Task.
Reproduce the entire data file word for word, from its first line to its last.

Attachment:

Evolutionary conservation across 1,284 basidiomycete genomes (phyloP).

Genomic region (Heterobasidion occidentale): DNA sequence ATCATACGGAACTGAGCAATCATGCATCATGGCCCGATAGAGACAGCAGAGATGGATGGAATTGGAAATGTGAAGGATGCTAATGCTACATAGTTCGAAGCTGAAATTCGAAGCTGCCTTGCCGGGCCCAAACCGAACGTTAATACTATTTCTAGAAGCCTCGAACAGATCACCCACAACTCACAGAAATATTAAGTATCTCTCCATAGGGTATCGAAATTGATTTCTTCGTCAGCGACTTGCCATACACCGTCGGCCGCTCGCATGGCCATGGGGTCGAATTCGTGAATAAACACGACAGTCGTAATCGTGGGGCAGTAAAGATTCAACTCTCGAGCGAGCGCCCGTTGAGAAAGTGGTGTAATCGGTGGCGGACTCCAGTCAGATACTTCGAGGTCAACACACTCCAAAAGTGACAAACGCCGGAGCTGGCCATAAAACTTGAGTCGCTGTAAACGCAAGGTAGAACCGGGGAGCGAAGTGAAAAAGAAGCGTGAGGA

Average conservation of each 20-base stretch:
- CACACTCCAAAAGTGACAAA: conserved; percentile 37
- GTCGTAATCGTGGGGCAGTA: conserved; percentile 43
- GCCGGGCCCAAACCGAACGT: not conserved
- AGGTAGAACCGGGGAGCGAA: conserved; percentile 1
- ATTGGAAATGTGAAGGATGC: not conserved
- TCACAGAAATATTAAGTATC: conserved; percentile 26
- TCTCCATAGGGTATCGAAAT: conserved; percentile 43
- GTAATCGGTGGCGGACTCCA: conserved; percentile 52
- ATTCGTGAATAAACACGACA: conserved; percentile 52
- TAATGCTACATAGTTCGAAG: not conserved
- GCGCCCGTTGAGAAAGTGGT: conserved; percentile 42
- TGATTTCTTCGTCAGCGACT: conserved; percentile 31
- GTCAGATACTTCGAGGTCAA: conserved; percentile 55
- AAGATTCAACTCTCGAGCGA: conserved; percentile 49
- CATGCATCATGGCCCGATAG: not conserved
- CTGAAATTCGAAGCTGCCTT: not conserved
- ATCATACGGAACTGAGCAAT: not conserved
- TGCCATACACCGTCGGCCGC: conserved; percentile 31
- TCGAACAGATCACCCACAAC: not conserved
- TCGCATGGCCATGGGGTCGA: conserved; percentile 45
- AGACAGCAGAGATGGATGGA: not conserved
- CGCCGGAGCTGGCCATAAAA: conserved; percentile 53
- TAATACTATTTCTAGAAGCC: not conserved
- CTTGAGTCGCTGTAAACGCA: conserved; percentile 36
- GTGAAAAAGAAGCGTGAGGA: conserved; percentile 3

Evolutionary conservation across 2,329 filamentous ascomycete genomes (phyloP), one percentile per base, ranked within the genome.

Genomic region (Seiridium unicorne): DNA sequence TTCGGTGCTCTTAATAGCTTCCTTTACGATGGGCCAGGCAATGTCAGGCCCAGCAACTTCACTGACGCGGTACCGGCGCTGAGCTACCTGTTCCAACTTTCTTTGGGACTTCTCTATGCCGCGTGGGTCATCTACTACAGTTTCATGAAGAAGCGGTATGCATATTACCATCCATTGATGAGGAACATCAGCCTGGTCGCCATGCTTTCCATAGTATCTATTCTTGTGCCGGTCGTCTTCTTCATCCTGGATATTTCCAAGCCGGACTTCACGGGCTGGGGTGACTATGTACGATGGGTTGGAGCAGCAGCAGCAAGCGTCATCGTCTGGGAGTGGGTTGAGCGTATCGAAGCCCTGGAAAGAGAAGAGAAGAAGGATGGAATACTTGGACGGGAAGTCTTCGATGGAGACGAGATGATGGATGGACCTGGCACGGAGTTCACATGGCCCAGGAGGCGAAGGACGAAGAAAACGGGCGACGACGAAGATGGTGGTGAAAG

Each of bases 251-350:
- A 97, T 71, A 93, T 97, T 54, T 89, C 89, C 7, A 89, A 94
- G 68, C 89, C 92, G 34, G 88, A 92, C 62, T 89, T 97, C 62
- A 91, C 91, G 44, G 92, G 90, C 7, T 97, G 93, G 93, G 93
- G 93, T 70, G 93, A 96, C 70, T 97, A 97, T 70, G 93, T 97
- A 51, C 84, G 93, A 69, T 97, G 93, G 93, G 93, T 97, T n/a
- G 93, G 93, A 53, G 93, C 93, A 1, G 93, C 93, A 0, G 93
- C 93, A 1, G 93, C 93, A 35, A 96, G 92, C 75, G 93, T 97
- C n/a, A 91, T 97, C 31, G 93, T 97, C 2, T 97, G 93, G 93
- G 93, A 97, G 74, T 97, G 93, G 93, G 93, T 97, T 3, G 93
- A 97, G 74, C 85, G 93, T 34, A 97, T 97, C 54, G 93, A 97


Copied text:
Evolutionary conservation across 1,284 basidiomycete genomes (phyloP).

Genomic region (Heterobasidion occidentale): DNA sequence ATCATACGGAACTGAGCAATCATGCATCATGGCCCGATAGAGACAGCAGAGATGGATGGAATTGGAAATGTGAAGGATGCTAATGCTACATAGTTCGAAGCTGAAATTCGAAGCTGCCTTGCCGGGCCCAAACCGAACGTTAATACTATTTCTAGAAGCCTCGAACAGATCACCCACAACTCACAGAAATATTAAGTATCTCTCCATAGGGTATCGAAATTGATTTCTTCGTCAGCGACTTGCCATACACCGTCGGCCGCTCGCATGGCCATGGGGTCGAATTCGTGAATAAACACGACAGTCGTAATCGTGGGGCAGTAAAGATTCAACTCTCGAGCGAGCGCCCGTTGAGAAAGTGGTGTAATCGGTGGCGGACTCCAGTCAGATACTTCGAGGTCAACACACTCCAAAAGTGACAAACGCCGGAGCTGGCCATAAAACTTGAGTCGCTGTAAACGCAAGGTAGAACCGGGGAGCGAAGTGAAAAAGAAGCGTGAGGA

Average conservation of each 20-base stretch:
- CACACTCCAAAAGTGACAAA: conserved; percentile 37
- GTCGTAATCGTGGGGCAGTA: conserved; percentile 43
- GCCGGGCCCAAACCGAACGT: not conserved
- AGGTAGAACCGGGGAGCGAA: conserved; percentile 1
- ATTGGAAATGTGAAGGATGC: not conserved
- TCACAGAAATATTAAGTATC: conserved; percentile 26
- TCTCCATAGGGTATCGAAAT: conserved; percentile 43
- GTAATCGGTGGCGGACTCCA: conserved; percentile 52
- ATTCGTGAATAAACACGACA: conserved; percentile 52
- TAATGCTACATAGTTCGAAG: not conserved
- GCGCCCGTTGAGAAAGTGGT: conserved; percentile 42
- TGATTTCTTCGTCAGCGACT: conserved; percentile 31
- GTCAGATACTTCGAGGTCAA: conserved; percentile 55
- AAGATTCAACTCTCGAGCGA: conserved; percentile 49
- CATGCATCATGGCCCGATAG: not conserved
- CTGAAATTCGAAGCTGCCTT: not conserved
- ATCATACGGAACTGAGCAAT: not conserved
- TGCCATACACCGTCGGCCGC: conserved; percentile 31
- TCGAACAGATCACCCACAAC: not conserved
- TCGCATGGCCATGGGGTCGA: conserved; percentile 45
- AGACAGCAGAGATGGATGGA: not conserved
- CGCCGGAGCTGGCCATAAAA: conserved; percentile 53
- TAATACTATTTCTAGAAGCC: not conserved
- CTTGAGTCGCTGTAAACGCA: conserved; percentile 36
- GTGAAAAAGAAGCGTGAGGA: conserved; percentile 3

Evolutionary conservation across 2,329 filamentous ascomycete genomes (phyloP), one percentile per base, ranked within the genome.

Genomic region (Seiridium unicorne): DNA sequence TTCGGTGCTCTTAATAGCTTCCTTTACGATGGGCCAGGCAATGTCAGGCCCAGCAACTTCACTGACGCGGTACCGGCGCTGAGCTACCTGTTCCAACTTTCTTTGGGACTTCTCTATGCCGCGTGGGTCATCTACTACAGTTTCATGAAGAAGCGGTATGCATATTACCATCCATTGATGAGGAACATCAGCCTGGTCGCCATGCTTTCCATAGTATCTATTCTTGTGCCGGTCGTCTTCTTCATCCTGGATATTTCCAAGCCGGACTTCACGGGCTGGGGTGACTATGTACGATGGGTTGGAGCAGCAGCAGCAAGCGTCATCGTCTGGGAGTGGGTTGAGCGTATCGAAGCCCTGGAAAGAGAAGAGAAGAAGGATGGAATACTTGGACGGGAAGTCTTCGATGGAGACGAGATGATGGATGGACCTGGCACGGAGTTCACATGGCCCAGGAGGCGAAGGACGAAGAAAACGGGCGACGACGAAGATGGTGGTGAAAG

Each of bases 251-350:
- A 97, T 71, A 93, T 97, T 54, T 89, C 89, C 7, A 89, A 94
- G 68, C 89, C 92, G 34, G 88, A 92, C 62, T 89, T 97, C 62
- A 91, C 91, G 44, G 92, G 90, C 7, T 97, G 93, G 93, G 93
- G 93, T 70, G 93, A 96, C 70, T 97, A 97, T 70, G 93, T 97
- A 51, C 84, G 93, A 69, T 97, G 93, G 93, G 93, T 97, T n/a
- G 93, G 93, A 53, G 93, C 93, A 1, G 93, C 93, A 0, G 93
- C 93, A 1, G 93, C 93, A 35, A 96, G 92, C 75, G 93, T 97
- C n/a, A 91, T 97, C 31, G 93, T 97, C 2, T 97, G 93, G 93
- G 93, A 97, G 74, T 97, G 93, G 93, G 93, T 97, T 3, G 93
- A 97, G 74, C 85, G 93, T 34, A 97, T 97, C 54, G 93, A 97